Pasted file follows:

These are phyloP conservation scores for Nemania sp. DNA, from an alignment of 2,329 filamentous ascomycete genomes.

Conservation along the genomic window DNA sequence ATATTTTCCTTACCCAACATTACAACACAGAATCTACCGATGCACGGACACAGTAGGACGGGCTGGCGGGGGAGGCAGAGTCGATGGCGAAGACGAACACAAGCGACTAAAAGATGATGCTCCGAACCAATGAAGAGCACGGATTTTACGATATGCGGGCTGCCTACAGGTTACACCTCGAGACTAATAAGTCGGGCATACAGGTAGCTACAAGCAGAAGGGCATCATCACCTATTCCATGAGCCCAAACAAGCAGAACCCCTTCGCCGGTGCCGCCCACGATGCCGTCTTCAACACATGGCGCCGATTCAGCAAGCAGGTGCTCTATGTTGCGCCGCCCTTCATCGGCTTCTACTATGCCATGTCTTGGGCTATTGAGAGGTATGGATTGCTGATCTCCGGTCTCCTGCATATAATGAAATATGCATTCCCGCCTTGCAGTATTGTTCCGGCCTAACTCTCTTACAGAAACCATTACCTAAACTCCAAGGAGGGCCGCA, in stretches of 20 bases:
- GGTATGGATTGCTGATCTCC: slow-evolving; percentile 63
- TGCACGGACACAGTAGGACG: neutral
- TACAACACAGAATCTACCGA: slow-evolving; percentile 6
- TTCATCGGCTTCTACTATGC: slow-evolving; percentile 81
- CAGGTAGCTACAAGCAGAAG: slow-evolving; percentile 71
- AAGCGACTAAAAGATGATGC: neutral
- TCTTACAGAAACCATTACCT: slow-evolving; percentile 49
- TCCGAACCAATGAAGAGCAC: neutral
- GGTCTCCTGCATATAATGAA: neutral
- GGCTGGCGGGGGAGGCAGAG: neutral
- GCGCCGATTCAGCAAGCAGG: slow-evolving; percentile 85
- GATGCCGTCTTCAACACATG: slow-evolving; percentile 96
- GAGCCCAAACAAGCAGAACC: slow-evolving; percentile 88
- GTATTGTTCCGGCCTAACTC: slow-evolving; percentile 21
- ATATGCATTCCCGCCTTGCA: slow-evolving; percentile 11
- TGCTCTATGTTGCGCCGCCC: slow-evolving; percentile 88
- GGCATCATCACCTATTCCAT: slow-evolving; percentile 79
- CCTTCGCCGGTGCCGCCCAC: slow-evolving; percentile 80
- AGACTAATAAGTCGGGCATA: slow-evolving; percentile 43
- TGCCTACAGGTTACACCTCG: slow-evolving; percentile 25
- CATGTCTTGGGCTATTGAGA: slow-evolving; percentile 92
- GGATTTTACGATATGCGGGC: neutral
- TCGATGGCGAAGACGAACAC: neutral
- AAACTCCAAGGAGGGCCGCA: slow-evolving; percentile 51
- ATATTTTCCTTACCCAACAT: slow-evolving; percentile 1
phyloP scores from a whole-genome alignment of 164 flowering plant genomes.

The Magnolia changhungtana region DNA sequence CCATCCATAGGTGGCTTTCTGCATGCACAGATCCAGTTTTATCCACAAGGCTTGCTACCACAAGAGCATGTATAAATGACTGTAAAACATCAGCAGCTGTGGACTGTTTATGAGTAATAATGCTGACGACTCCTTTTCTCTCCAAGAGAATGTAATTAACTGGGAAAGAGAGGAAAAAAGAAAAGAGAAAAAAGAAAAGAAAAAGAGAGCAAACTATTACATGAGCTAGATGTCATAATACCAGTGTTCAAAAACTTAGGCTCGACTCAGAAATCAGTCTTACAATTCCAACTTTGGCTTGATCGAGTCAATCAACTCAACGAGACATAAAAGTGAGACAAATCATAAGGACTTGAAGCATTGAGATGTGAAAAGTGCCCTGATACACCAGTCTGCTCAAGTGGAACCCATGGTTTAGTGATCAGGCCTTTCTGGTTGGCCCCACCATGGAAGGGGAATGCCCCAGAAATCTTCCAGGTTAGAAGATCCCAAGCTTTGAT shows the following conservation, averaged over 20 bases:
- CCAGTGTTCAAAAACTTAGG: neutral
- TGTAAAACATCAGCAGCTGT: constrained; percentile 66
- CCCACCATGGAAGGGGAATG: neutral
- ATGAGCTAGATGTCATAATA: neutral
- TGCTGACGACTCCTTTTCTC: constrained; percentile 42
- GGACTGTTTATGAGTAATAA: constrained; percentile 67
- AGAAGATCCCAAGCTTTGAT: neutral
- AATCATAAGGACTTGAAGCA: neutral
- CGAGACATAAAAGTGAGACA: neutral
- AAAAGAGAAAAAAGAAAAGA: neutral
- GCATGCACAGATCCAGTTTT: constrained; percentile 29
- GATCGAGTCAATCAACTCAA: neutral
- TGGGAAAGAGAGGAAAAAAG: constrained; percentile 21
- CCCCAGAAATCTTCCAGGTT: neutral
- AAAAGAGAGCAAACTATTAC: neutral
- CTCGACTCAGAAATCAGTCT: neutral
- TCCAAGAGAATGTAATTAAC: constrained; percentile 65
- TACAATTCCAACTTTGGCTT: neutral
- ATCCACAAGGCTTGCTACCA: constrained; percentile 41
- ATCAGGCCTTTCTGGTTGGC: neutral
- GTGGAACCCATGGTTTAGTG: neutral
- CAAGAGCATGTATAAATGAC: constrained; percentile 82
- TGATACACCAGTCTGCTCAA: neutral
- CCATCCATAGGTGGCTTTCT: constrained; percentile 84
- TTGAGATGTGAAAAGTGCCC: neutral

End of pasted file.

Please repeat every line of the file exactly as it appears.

These are phyloP conservation scores for Nemania sp. DNA, from an alignment of 2,329 filamentous ascomycete genomes.

Conservation along the genomic window DNA sequence ATATTTTCCTTACCCAACATTACAACACAGAATCTACCGATGCACGGACACAGTAGGACGGGCTGGCGGGGGAGGCAGAGTCGATGGCGAAGACGAACACAAGCGACTAAAAGATGATGCTCCGAACCAATGAAGAGCACGGATTTTACGATATGCGGGCTGCCTACAGGTTACACCTCGAGACTAATAAGTCGGGCATACAGGTAGCTACAAGCAGAAGGGCATCATCACCTATTCCATGAGCCCAAACAAGCAGAACCCCTTCGCCGGTGCCGCCCACGATGCCGTCTTCAACACATGGCGCCGATTCAGCAAGCAGGTGCTCTATGTTGCGCCGCCCTTCATCGGCTTCTACTATGCCATGTCTTGGGCTATTGAGAGGTATGGATTGCTGATCTCCGGTCTCCTGCATATAATGAAATATGCATTCCCGCCTTGCAGTATTGTTCCGGCCTAACTCTCTTACAGAAACCATTACCTAAACTCCAAGGAGGGCCGCA, in stretches of 20 bases:
- GGTATGGATTGCTGATCTCC: slow-evolving; percentile 63
- TGCACGGACACAGTAGGACG: neutral
- TACAACACAGAATCTACCGA: slow-evolving; percentile 6
- TTCATCGGCTTCTACTATGC: slow-evolving; percentile 81
- CAGGTAGCTACAAGCAGAAG: slow-evolving; percentile 71
- AAGCGACTAAAAGATGATGC: neutral
- TCTTACAGAAACCATTACCT: slow-evolving; percentile 49
- TCCGAACCAATGAAGAGCAC: neutral
- GGTCTCCTGCATATAATGAA: neutral
- GGCTGGCGGGGGAGGCAGAG: neutral
- GCGCCGATTCAGCAAGCAGG: slow-evolving; percentile 85
- GATGCCGTCTTCAACACATG: slow-evolving; percentile 96
- GAGCCCAAACAAGCAGAACC: slow-evolving; percentile 88
- GTATTGTTCCGGCCTAACTC: slow-evolving; percentile 21
- ATATGCATTCCCGCCTTGCA: slow-evolving; percentile 11
- TGCTCTATGTTGCGCCGCCC: slow-evolving; percentile 88
- GGCATCATCACCTATTCCAT: slow-evolving; percentile 79
- CCTTCGCCGGTGCCGCCCAC: slow-evolving; percentile 80
- AGACTAATAAGTCGGGCATA: slow-evolving; percentile 43
- TGCCTACAGGTTACACCTCG: slow-evolving; percentile 25
- CATGTCTTGGGCTATTGAGA: slow-evolving; percentile 92
- GGATTTTACGATATGCGGGC: neutral
- TCGATGGCGAAGACGAACAC: neutral
- AAACTCCAAGGAGGGCCGCA: slow-evolving; percentile 51
- ATATTTTCCTTACCCAACAT: slow-evolving; percentile 1
phyloP scores from a whole-genome alignment of 164 flowering plant genomes.

The Magnolia changhungtana region DNA sequence CCATCCATAGGTGGCTTTCTGCATGCACAGATCCAGTTTTATCCACAAGGCTTGCTACCACAAGAGCATGTATAAATGACTGTAAAACATCAGCAGCTGTGGACTGTTTATGAGTAATAATGCTGACGACTCCTTTTCTCTCCAAGAGAATGTAATTAACTGGGAAAGAGAGGAAAAAAGAAAAGAGAAAAAAGAAAAGAAAAAGAGAGCAAACTATTACATGAGCTAGATGTCATAATACCAGTGTTCAAAAACTTAGGCTCGACTCAGAAATCAGTCTTACAATTCCAACTTTGGCTTGATCGAGTCAATCAACTCAACGAGACATAAAAGTGAGACAAATCATAAGGACTTGAAGCATTGAGATGTGAAAAGTGCCCTGATACACCAGTCTGCTCAAGTGGAACCCATGGTTTAGTGATCAGGCCTTTCTGGTTGGCCCCACCATGGAAGGGGAATGCCCCAGAAATCTTCCAGGTTAGAAGATCCCAAGCTTTGAT shows the following conservation, averaged over 20 bases:
- CCAGTGTTCAAAAACTTAGG: neutral
- TGTAAAACATCAGCAGCTGT: constrained; percentile 66
- CCCACCATGGAAGGGGAATG: neutral
- ATGAGCTAGATGTCATAATA: neutral
- TGCTGACGACTCCTTTTCTC: constrained; percentile 42
- GGACTGTTTATGAGTAATAA: constrained; percentile 67
- AGAAGATCCCAAGCTTTGAT: neutral
- AATCATAAGGACTTGAAGCA: neutral
- CGAGACATAAAAGTGAGACA: neutral
- AAAAGAGAAAAAAGAAAAGA: neutral
- GCATGCACAGATCCAGTTTT: constrained; percentile 29
- GATCGAGTCAATCAACTCAA: neutral
- TGGGAAAGAGAGGAAAAAAG: constrained; percentile 21
- CCCCAGAAATCTTCCAGGTT: neutral
- AAAAGAGAGCAAACTATTAC: neutral
- CTCGACTCAGAAATCAGTCT: neutral
- TCCAAGAGAATGTAATTAAC: constrained; percentile 65
- TACAATTCCAACTTTGGCTT: neutral
- ATCCACAAGGCTTGCTACCA: constrained; percentile 41
- ATCAGGCCTTTCTGGTTGGC: neutral
- GTGGAACCCATGGTTTAGTG: neutral
- CAAGAGCATGTATAAATGAC: constrained; percentile 82
- TGATACACCAGTCTGCTCAA: neutral
- CCATCCATAGGTGGCTTTCT: constrained; percentile 84
- TTGAGATGTGAAAAGTGCCC: neutral